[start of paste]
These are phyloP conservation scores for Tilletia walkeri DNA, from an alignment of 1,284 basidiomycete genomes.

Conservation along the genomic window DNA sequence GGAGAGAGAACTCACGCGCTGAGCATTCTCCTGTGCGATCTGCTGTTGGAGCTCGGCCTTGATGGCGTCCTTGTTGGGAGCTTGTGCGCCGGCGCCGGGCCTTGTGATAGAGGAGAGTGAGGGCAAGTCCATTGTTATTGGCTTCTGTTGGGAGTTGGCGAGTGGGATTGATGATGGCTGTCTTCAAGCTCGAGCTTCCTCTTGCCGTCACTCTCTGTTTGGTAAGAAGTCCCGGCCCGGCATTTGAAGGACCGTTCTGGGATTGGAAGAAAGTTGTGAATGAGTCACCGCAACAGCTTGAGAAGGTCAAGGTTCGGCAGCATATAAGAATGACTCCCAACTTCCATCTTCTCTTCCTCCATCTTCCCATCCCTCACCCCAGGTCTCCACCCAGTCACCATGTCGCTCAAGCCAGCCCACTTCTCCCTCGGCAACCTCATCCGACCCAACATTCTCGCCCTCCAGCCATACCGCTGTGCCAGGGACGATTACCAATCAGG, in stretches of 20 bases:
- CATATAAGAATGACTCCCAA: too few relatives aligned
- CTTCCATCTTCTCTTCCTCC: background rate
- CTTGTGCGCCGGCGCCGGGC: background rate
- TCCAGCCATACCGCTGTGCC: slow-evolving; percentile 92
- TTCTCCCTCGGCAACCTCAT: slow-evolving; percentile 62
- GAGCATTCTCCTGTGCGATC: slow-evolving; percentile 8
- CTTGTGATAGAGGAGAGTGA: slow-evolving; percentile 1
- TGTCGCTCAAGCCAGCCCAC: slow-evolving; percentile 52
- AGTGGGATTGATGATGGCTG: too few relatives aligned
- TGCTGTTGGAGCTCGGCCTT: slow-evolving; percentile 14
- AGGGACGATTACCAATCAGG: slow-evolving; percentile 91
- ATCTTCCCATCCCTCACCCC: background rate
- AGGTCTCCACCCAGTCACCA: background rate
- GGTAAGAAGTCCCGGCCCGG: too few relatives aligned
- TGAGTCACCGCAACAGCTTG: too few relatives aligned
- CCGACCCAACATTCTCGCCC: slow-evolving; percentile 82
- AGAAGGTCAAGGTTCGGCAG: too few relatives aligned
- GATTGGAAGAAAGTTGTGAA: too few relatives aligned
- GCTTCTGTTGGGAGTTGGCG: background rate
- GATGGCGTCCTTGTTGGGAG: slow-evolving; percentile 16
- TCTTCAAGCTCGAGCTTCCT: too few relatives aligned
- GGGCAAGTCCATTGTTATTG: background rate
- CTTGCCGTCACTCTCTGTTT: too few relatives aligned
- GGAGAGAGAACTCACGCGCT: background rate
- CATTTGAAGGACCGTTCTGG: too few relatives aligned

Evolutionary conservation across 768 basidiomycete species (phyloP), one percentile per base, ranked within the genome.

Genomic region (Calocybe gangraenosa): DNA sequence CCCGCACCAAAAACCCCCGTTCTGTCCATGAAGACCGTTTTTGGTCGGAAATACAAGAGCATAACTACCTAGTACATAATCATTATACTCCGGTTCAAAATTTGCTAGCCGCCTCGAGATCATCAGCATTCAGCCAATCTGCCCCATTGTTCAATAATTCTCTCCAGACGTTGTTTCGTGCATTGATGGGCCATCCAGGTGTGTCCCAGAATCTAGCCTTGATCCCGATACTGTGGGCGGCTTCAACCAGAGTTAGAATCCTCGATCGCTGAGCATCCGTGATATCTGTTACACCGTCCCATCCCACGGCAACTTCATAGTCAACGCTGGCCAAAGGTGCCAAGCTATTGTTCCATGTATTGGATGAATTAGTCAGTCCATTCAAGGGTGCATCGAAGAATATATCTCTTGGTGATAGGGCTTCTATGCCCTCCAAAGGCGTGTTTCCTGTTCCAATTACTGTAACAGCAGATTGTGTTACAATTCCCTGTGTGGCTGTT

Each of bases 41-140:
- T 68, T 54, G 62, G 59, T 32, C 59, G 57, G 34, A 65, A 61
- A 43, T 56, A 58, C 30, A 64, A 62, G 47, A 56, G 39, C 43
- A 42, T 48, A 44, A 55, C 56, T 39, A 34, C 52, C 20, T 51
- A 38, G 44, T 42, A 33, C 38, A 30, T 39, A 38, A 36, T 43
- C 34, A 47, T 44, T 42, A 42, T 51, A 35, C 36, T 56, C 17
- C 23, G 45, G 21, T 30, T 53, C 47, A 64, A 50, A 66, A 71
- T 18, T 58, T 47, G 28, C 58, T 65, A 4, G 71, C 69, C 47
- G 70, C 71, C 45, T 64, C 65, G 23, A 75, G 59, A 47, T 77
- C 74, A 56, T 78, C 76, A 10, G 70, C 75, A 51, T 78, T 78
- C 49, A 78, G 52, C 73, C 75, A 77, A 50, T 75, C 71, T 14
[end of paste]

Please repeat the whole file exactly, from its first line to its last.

These are phyloP conservation scores for Tilletia walkeri DNA, from an alignment of 1,284 basidiomycete genomes.

Conservation along the genomic window DNA sequence GGAGAGAGAACTCACGCGCTGAGCATTCTCCTGTGCGATCTGCTGTTGGAGCTCGGCCTTGATGGCGTCCTTGTTGGGAGCTTGTGCGCCGGCGCCGGGCCTTGTGATAGAGGAGAGTGAGGGCAAGTCCATTGTTATTGGCTTCTGTTGGGAGTTGGCGAGTGGGATTGATGATGGCTGTCTTCAAGCTCGAGCTTCCTCTTGCCGTCACTCTCTGTTTGGTAAGAAGTCCCGGCCCGGCATTTGAAGGACCGTTCTGGGATTGGAAGAAAGTTGTGAATGAGTCACCGCAACAGCTTGAGAAGGTCAAGGTTCGGCAGCATATAAGAATGACTCCCAACTTCCATCTTCTCTTCCTCCATCTTCCCATCCCTCACCCCAGGTCTCCACCCAGTCACCATGTCGCTCAAGCCAGCCCACTTCTCCCTCGGCAACCTCATCCGACCCAACATTCTCGCCCTCCAGCCATACCGCTGTGCCAGGGACGATTACCAATCAGG, in stretches of 20 bases:
- CATATAAGAATGACTCCCAA: too few relatives aligned
- CTTCCATCTTCTCTTCCTCC: background rate
- CTTGTGCGCCGGCGCCGGGC: background rate
- TCCAGCCATACCGCTGTGCC: slow-evolving; percentile 92
- TTCTCCCTCGGCAACCTCAT: slow-evolving; percentile 62
- GAGCATTCTCCTGTGCGATC: slow-evolving; percentile 8
- CTTGTGATAGAGGAGAGTGA: slow-evolving; percentile 1
- TGTCGCTCAAGCCAGCCCAC: slow-evolving; percentile 52
- AGTGGGATTGATGATGGCTG: too few relatives aligned
- TGCTGTTGGAGCTCGGCCTT: slow-evolving; percentile 14
- AGGGACGATTACCAATCAGG: slow-evolving; percentile 91
- ATCTTCCCATCCCTCACCCC: background rate
- AGGTCTCCACCCAGTCACCA: background rate
- GGTAAGAAGTCCCGGCCCGG: too few relatives aligned
- TGAGTCACCGCAACAGCTTG: too few relatives aligned
- CCGACCCAACATTCTCGCCC: slow-evolving; percentile 82
- AGAAGGTCAAGGTTCGGCAG: too few relatives aligned
- GATTGGAAGAAAGTTGTGAA: too few relatives aligned
- GCTTCTGTTGGGAGTTGGCG: background rate
- GATGGCGTCCTTGTTGGGAG: slow-evolving; percentile 16
- TCTTCAAGCTCGAGCTTCCT: too few relatives aligned
- GGGCAAGTCCATTGTTATTG: background rate
- CTTGCCGTCACTCTCTGTTT: too few relatives aligned
- GGAGAGAGAACTCACGCGCT: background rate
- CATTTGAAGGACCGTTCTGG: too few relatives aligned

Evolutionary conservation across 768 basidiomycete species (phyloP), one percentile per base, ranked within the genome.

Genomic region (Calocybe gangraenosa): DNA sequence CCCGCACCAAAAACCCCCGTTCTGTCCATGAAGACCGTTTTTGGTCGGAAATACAAGAGCATAACTACCTAGTACATAATCATTATACTCCGGTTCAAAATTTGCTAGCCGCCTCGAGATCATCAGCATTCAGCCAATCTGCCCCATTGTTCAATAATTCTCTCCAGACGTTGTTTCGTGCATTGATGGGCCATCCAGGTGTGTCCCAGAATCTAGCCTTGATCCCGATACTGTGGGCGGCTTCAACCAGAGTTAGAATCCTCGATCGCTGAGCATCCGTGATATCTGTTACACCGTCCCATCCCACGGCAACTTCATAGTCAACGCTGGCCAAAGGTGCCAAGCTATTGTTCCATGTATTGGATGAATTAGTCAGTCCATTCAAGGGTGCATCGAAGAATATATCTCTTGGTGATAGGGCTTCTATGCCCTCCAAAGGCGTGTTTCCTGTTCCAATTACTGTAACAGCAGATTGTGTTACAATTCCCTGTGTGGCTGTT

Each of bases 41-140:
- T 68, T 54, G 62, G 59, T 32, C 59, G 57, G 34, A 65, A 61
- A 43, T 56, A 58, C 30, A 64, A 62, G 47, A 56, G 39, C 43
- A 42, T 48, A 44, A 55, C 56, T 39, A 34, C 52, C 20, T 51
- A 38, G 44, T 42, A 33, C 38, A 30, T 39, A 38, A 36, T 43
- C 34, A 47, T 44, T 42, A 42, T 51, A 35, C 36, T 56, C 17
- C 23, G 45, G 21, T 30, T 53, C 47, A 64, A 50, A 66, A 71
- T 18, T 58, T 47, G 28, C 58, T 65, A 4, G 71, C 69, C 47
- G 70, C 71, C 45, T 64, C 65, G 23, A 75, G 59, A 47, T 77
- C 74, A 56, T 78, C 76, A 10, G 70, C 75, A 51, T 78, T 78
- C 49, A 78, G 52, C 73, C 75, A 77, A 50, T 75, C 71, T 14